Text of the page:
Byrne lands Sailor of the Month award after Dragon heroics
Martin Byrne, of Dun Laoghaire, is the Irish Independent/Afloat.ie Sailor of the Month for July after his convincing victory in the Irish Dragon Championship on Belfast Lough -- a four-day event of first-class racing, which concluded on Sunday at Cultra.
Like so many sailing happenings that are proving successful in these stringent times, there was a distinct blast of the past about the Open Nationals 2010. The Royal North of Ireland YC at Cultra was once the leading club in the country for Dragon racing. But the creation of marinas serving Belfast Lough at Carrickfergus and Bangor meant that the pleasant waterfront club in a leafy suburb of Holywood seemed to be left behind in sailing development.
Yet the sailing waters are still there and the people are still there too. It was local resident Simon Brien, a leading Dragon racer in Ireland and abroad, who led the movement to bring the class back to Cultra.
As he has been Irish champion more than once in his 16 years in the class, Dragon sailors at home and overseas took notice. With Belfast Harbour Commission as lead sponsors, the visiting boats were craned into Belfast docks, and the fleet of 18 top Dragons made a race of it over the four miles to Cultra where they lay out on moorings, just like the good old days.
Crewed by long-time shipmate Adam Winklemann and Portuguese sail-maker Pedro Andrade, Byrne, sailing Jaguar, put his stamp on the race from the start before eventually claiming top spot overall, as Don O'Donoghue (also of Glandore) finished second overall, with Andrew Craig in third.
It was good to see the Dragons back in force where they mean a lot to sailing heritage.
And it was in an area that has become accustomed to sporting success -- Rory McIlroy's place is just up the road. But for now, in sailing, Martin Byrne is ahead of the pack.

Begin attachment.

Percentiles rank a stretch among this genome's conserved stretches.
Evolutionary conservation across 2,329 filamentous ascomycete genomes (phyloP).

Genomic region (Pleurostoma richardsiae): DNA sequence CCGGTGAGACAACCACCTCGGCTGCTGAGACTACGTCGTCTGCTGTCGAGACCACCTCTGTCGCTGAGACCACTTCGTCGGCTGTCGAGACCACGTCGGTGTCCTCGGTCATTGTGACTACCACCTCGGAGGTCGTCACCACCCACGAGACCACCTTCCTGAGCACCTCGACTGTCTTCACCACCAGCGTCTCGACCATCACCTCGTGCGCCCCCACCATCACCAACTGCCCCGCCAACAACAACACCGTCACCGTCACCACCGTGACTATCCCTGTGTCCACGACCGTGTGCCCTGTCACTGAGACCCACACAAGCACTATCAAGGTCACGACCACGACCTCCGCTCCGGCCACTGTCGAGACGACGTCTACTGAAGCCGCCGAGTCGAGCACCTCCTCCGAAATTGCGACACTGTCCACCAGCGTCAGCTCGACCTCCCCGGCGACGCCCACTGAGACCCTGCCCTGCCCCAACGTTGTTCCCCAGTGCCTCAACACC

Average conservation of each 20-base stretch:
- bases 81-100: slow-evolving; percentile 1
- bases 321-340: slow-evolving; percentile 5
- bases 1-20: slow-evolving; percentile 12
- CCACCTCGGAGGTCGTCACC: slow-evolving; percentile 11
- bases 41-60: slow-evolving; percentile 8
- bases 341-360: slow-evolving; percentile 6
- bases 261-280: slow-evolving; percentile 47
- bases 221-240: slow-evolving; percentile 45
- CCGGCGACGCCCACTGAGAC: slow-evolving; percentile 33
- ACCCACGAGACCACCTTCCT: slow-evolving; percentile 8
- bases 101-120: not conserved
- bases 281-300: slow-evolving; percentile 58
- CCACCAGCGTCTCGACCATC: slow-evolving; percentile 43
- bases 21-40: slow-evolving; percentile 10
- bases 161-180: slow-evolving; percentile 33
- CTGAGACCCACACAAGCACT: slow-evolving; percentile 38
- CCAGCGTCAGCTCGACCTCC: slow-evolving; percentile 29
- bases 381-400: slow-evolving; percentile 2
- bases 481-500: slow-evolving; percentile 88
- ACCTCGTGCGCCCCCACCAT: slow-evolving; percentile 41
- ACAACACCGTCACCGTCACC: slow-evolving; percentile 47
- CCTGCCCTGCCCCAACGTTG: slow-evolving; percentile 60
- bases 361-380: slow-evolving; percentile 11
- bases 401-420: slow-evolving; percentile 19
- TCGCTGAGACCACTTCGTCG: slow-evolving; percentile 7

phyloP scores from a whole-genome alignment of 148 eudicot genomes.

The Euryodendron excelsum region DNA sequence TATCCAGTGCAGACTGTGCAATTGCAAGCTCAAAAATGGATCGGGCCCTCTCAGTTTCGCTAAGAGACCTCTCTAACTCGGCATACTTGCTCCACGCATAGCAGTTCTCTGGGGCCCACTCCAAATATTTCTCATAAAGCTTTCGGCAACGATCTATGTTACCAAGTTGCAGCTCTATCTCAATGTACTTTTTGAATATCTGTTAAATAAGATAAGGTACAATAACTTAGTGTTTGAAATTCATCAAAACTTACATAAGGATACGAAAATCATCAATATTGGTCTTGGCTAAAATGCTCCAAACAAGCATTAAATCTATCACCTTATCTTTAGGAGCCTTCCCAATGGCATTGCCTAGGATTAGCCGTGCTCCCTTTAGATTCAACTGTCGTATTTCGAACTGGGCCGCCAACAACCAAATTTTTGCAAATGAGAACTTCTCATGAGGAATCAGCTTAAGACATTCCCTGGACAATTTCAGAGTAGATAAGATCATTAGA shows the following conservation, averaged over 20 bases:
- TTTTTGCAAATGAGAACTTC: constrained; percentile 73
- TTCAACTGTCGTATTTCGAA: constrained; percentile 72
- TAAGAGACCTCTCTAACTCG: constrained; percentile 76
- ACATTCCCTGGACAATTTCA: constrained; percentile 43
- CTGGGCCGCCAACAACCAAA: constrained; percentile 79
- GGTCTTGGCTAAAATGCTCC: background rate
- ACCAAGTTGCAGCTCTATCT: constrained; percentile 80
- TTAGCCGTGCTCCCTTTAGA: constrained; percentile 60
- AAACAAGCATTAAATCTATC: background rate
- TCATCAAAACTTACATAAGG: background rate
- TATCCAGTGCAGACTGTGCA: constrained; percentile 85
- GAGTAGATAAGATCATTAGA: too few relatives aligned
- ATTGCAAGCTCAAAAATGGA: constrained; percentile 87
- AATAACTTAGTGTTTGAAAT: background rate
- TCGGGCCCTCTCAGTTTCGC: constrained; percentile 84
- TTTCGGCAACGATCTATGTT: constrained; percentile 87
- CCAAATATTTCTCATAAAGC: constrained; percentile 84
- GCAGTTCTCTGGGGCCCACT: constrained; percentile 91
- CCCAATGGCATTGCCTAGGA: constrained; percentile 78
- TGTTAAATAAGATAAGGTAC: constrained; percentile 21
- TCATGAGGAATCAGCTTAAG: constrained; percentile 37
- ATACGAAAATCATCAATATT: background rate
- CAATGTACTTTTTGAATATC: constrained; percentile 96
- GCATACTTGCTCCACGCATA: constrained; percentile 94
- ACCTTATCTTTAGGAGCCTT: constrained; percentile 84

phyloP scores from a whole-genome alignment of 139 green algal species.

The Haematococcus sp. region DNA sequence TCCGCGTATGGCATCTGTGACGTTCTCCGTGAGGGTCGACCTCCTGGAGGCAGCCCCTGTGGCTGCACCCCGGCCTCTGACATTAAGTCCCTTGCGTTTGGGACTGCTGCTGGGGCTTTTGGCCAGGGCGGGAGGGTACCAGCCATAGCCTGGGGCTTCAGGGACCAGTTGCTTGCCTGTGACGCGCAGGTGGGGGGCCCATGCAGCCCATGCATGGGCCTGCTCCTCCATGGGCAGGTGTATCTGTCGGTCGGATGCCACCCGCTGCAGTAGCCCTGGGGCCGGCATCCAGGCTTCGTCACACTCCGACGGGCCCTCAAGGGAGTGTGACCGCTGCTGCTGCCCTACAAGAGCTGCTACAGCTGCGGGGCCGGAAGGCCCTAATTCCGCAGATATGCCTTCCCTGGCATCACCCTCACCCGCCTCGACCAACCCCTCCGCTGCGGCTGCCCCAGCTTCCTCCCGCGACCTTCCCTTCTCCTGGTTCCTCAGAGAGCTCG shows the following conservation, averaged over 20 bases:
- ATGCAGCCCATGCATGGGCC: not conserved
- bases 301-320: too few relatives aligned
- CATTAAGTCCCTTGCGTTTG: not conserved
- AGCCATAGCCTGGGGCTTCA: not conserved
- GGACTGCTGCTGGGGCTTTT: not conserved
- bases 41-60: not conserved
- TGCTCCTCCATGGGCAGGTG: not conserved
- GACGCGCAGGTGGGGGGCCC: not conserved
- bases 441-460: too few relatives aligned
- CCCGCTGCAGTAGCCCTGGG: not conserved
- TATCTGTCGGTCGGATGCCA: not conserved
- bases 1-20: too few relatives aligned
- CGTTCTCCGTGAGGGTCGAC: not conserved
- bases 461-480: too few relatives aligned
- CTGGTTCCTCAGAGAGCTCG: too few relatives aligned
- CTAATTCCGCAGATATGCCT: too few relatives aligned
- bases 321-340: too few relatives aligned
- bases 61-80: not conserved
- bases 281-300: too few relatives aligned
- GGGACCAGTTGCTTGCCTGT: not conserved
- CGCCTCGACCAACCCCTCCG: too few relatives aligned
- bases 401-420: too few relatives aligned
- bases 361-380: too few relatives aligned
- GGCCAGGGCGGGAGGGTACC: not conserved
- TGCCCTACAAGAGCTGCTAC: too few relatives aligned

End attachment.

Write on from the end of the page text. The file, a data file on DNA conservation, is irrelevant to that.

On another note, when they started trying to rename the long-established West Cork Regattas in early August as Calves Week (the Calves are islands in Roaring Water Bay), we were wittily told it was Ireland's answer to Cowes Week. How we laughed.
Equally, from time to time, some information wonk will tell us that Dun Laoghaire is the "Cowes of the Irish Sea." For heaven's sake, Dun Laoghaire is Dun Laoghaire, West Cork is West Cork and they're both special places in their own right.
So too is Cowes. Believe it or not, the Mecca of Yachting (there you go again) is tide dependent. If the tidal pattern doesn't suit, Cowes Week is moved back to mid-August -- the 2012 version won't start until the 11th. But this year, it starts today, so it goes head-to-head with the West Cork Regattas, or whatever you want to call them.
But with the times that are in it, some top Irish boats are saving their energies for the Commodores' Cup in a fortnight, so Ireland's main contender in Cowes seems to be the First 47.7 Pretty Polly, enthusiastically campaigned by Chris Horrigan of Loughshinny.
He has to go to Cowes to find sister ships to race against and there are five of these fine big boats lining up in Class 1.
Meanwhile in West Cork, entries for the week have gone through the 80 mark, and in another blast from the past, the 1720s will be out in force.